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"New" 289

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  • "New" 289

    I recently "discovered" the SDC Forum and have found some valuable information here. I have a couple of question about the 289 I have. We are currently restoring a 1961 Hawk, it has been in my wife's family since it was new and last year my wife and I decided to rescue it from the wheat fields of Montana. For some reason in 1970 the engine was removed from the car, tore down, cleaned and left in pieces in the shop and a new 289 short block was purchased and never installed. After going through the shop manual for information on the engine I noticed Studebaker had made a partial flow oiling system through 1961 and then changed to a full flow system in 1962. Question 1, what is the difference between full flow and partial flow? Question 2, How can you tell them a part? The reason for this question is I have the "new" short block still in it's original shipping crate and there is a tag in the bottom that says it was manufactured on Nov. 30, 1962. So. Question 3, Do you think this would be a full flow system? I appricate any help you can give. This is my first Stude and the more I work on this car the faster I am becoming a big Studebaker fan!

    61 Hawk (Project)

  • #2
    I know the changover occurred at some point in the '62 model year but the date you provide would be in the '63 model year, so it should be a full flow.

    Guido Salvage - "Where rust is beautiful"

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    • #3
      If there is a flat spot with a couple of tapped holes on the passenger side of the engine, towards the back corner, you have a full flow. That would be the place where the oil filter mount would go. Otherwise, you would have a partial flow. From the sound of it, you probably have a full flow.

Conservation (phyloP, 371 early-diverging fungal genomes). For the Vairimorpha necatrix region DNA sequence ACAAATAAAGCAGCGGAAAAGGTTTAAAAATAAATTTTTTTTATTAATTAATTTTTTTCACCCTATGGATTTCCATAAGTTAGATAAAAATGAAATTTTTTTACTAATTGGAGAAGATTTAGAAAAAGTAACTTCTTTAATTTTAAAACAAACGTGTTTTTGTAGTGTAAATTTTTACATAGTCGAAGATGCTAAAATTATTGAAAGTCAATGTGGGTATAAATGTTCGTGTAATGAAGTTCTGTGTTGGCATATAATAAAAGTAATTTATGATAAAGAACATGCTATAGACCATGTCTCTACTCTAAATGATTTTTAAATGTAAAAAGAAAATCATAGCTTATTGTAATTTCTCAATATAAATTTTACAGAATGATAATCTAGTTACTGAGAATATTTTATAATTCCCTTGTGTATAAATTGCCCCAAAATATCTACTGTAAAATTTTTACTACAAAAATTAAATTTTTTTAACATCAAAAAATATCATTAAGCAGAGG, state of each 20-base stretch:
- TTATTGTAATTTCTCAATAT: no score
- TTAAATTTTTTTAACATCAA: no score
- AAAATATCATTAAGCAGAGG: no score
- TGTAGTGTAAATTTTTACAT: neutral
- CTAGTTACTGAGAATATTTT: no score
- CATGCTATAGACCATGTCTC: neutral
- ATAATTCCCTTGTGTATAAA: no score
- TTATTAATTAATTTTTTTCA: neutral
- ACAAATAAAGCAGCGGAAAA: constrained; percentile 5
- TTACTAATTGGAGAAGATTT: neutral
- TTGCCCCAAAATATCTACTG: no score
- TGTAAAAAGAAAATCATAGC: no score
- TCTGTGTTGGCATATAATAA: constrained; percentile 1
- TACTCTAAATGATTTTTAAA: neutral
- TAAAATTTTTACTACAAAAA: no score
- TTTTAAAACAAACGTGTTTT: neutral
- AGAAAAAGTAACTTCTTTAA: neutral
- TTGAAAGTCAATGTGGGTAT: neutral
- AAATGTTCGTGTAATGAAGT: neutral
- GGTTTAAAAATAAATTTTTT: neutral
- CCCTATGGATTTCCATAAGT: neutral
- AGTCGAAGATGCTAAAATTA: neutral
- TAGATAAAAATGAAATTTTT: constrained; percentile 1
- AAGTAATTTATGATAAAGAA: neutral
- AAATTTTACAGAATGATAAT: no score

• #4
        As whacker says, there's a machined area at the right rear side of that block IF it's a Full-flo engine. Right beneath the deck of the block, below the rearmost cylinder on the passenger's side.
        There's two threaded holes that hold the filter mount to the block and a couple holes for the oil to flow in and out of. A Full-flo arrangement insures that ALL the oil the oil pump picks up from the pan is directed thru the filter before being distributed thru the oil galleries of the engine. A partial flow block uses a filter that bleeds off a portion of the oil from a tap point on one of the heads - runs the oil thru the filter and then dumps it back into the engine's sump. This filter usually mounts to the oil filler stanpipe that mounts to the upper front surface of the block.
        Most like the Full-flo system because it insures that any contaminants that might be loose in the engine will get caught by the filter before they can reach and damage any moving parts.
        BTW, SOME full-flo blocks were delivered with a little cast metal bypass plate over that full-flo mount pad. If this is the case, you simply remove it and install the filter base.

        Miscreant adrift in
        the BerStuda Triangle!!

        1957 Transtar 1/2ton
        1960 Larkvertible V8
        1958 Provincial wagon
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        • #5
          Thanks for the information! This is a full flow block, it has the cover over the opening in place. Now I will have to track down a filter bracket for this type of mount, I have the partial flow stand pipe and filter assembly.

          61 Hawk (Project)


          • #6
            quote:Originally posted by farmhawk

            Thanks for the information! This is a full flow block, it has the cover over the opening in place. Now I will have to track down a filter bracket for this type of mount, I have the partial flow stand pipe and filter assembly.

            61 Hawk (Project)
            Wayen, I would like to mention that either the full or partial filtration type block is a fine engine. I operate only "no-flow", (I don't even use the partial-flow filter system) and full flow Studebaker engines. The partial flow system is rather lame and not worth the extra plumbing and mess. As much as our cars get driven, (although I do drive mine as much as I can, including to/from work), if you change the oil at no more than 3000 miles, [u]religiously</u>, you'll never know the difference.

            Now, if you use Rotella diesel oil, you'll REALLY be doin' good!



            • #7
              The filter base for full flow V8's and full flow OHV 6's are the same
              as are the gasket and filter.

              59 Lark